Final Rengas

 As promised, here are the four pieces I got back in our second FANE renga project.  I had made the initial design by sunprinting with Setacolor paints (see the original post from September here).  I think the people that followed me were reluctant to "mess up" the fabric because they liked it so much.  Each one just added a little touch in these two pieces above and below.
 On the next two pieces, some rust colored stems and leaves were added as you can see.  This particular section of the fabric didn't have as much variation in color or as many leaf-shaped prints, so it needed something else.  I like the results!
 The third person added some glitter paints in swirls on this piece.  Nice!
Looks like I'll have some fun and original fabric to work with in the new year!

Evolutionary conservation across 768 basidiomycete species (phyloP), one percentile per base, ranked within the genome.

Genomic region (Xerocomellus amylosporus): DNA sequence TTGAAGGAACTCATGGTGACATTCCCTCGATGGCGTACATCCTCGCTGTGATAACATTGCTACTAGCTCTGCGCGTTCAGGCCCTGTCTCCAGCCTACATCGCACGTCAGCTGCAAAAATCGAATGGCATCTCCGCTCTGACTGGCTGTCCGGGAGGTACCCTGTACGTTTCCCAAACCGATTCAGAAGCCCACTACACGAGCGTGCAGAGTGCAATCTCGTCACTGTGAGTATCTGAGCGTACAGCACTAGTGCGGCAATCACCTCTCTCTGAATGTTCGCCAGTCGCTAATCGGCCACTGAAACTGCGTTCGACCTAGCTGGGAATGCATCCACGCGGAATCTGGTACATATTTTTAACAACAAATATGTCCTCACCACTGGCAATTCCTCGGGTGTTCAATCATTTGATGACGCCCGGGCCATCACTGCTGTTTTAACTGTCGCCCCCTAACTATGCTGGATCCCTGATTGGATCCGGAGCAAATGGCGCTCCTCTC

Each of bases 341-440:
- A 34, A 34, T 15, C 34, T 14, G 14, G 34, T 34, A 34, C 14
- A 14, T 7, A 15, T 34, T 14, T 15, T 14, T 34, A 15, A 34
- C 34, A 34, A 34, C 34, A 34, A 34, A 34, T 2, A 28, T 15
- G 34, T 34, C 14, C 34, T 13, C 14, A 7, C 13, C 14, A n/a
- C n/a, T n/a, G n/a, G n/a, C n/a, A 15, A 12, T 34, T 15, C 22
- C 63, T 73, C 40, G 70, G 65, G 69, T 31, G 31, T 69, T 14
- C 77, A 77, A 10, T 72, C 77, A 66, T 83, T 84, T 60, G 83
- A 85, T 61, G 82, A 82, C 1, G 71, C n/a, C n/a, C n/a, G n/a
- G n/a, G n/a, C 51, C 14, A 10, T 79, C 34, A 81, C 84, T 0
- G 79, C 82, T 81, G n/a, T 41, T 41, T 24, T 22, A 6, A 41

Sunday, December 9, 2012

More Surface Design

 My Fiber Arts group did another surface design round robin, or renga.  This time, each person brought a half-yard of fabric with one treatment done to it.  That was then cut in half and passed to two new people, who each added a second treatment.  Then those two pieces were cut and passed again to four people.  These photos show the second treatments I did on the four pieces I received last month.

Above, I got a piece of fabric that was painted with teal green acrylic paint.  Although the fabric did not feel stiff, as you might expect with paint, it was on the dark side and a challenge to add to.  The second person added the dotted circles using more paint and a pencil eraser.  I simply dipped a pastry cutter into gold acrylic paint and made the thin wavy lines you see running all around.

Below was a piece of fabric that was dyed with a shibori technique in that beautiful blue color.  The second person added the black dots by printing with bubble wrap.  I added the white lace effect by printing with a metallic paper doily and acrylic paint.